How major publishers are using social media to drive traffic - Part 2
This is the second of a series of posts based on a talk I gave during May 2009 at WebCertain's "International Social Media Summit" in London. You can find the first part here, and view the original presentation slides on SlideShare.
Social bookmarking icons have infected major publishers websites like some kind of Internet design plague. The vast majority of mainstream news sites and high profile blogs come equipped with a whole set of brightly coloured icons urging you to share this, Digg that, StumbleUpon the other and Buzz this up.
And why have they all done it? Well, for one thing, nobody likes being the odd one out.
These are ways of asking your user to express their positive opinion about your content to third-party services that rate content. The most popular amongst the mainstream English language press are Delicious, Digg, Reddit, StumbleUpon and Newsvine.
Another icon that you might see, especially on US publications is for Yahoo! Buzz. At the moment this is very focussed on US-centric content, but it is due to launch more internationally later this year.
Each of these services provide different ways for users to store, tag, rate and comment upon content.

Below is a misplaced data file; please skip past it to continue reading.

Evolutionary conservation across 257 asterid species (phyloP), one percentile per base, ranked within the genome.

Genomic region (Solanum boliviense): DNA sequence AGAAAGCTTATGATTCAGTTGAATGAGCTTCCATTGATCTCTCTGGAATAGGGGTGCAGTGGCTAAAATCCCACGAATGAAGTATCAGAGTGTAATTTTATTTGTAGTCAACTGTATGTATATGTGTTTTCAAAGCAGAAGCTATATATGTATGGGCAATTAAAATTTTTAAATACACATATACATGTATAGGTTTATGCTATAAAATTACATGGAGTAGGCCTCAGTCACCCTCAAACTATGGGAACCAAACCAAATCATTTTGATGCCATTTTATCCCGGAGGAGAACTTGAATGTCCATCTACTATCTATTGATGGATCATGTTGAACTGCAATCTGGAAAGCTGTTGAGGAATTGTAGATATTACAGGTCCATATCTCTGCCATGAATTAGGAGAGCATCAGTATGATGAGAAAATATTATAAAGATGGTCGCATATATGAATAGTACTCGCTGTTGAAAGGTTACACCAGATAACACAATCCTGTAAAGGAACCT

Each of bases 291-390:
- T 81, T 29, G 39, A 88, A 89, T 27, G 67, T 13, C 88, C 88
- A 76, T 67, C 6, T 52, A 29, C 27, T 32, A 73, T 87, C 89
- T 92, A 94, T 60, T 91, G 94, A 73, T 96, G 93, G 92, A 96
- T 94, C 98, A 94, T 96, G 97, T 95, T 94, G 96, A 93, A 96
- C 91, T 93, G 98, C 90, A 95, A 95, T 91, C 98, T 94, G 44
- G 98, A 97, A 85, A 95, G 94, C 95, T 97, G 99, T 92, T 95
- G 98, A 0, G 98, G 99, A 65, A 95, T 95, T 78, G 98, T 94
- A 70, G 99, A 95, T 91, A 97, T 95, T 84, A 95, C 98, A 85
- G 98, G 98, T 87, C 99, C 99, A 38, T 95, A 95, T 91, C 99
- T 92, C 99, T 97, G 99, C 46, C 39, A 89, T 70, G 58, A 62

If you are targeting an international market, then you need to research the services that are popular in that area. A quick glance at European newspaper sharing icons will reveal a few icons more unfamiliar to Anglo-centric eyes.
And of course, if you want to reach Lieutenant Arex, the three-legged Edosian on the bridge of the animated Starship Enterprise, then you'd need to to target the prominent social networks on the planet Edosia.
One icon to rule them all...
An alternative approach is to use a service like ShareThis or AddThis to provide one button that acts as a gateway into a whole host of services. This prevents a site looking like the 'odd one out' without social media links, but also reduces the amount of screen real estate the icons take up. It is the approach I prefer here on currybetdotnet, and one used by The Guardian where I work.
In the third part of this series of posts I'll be looking at how some major news publishers use social bookmarking to provide a feedback loop on their own site.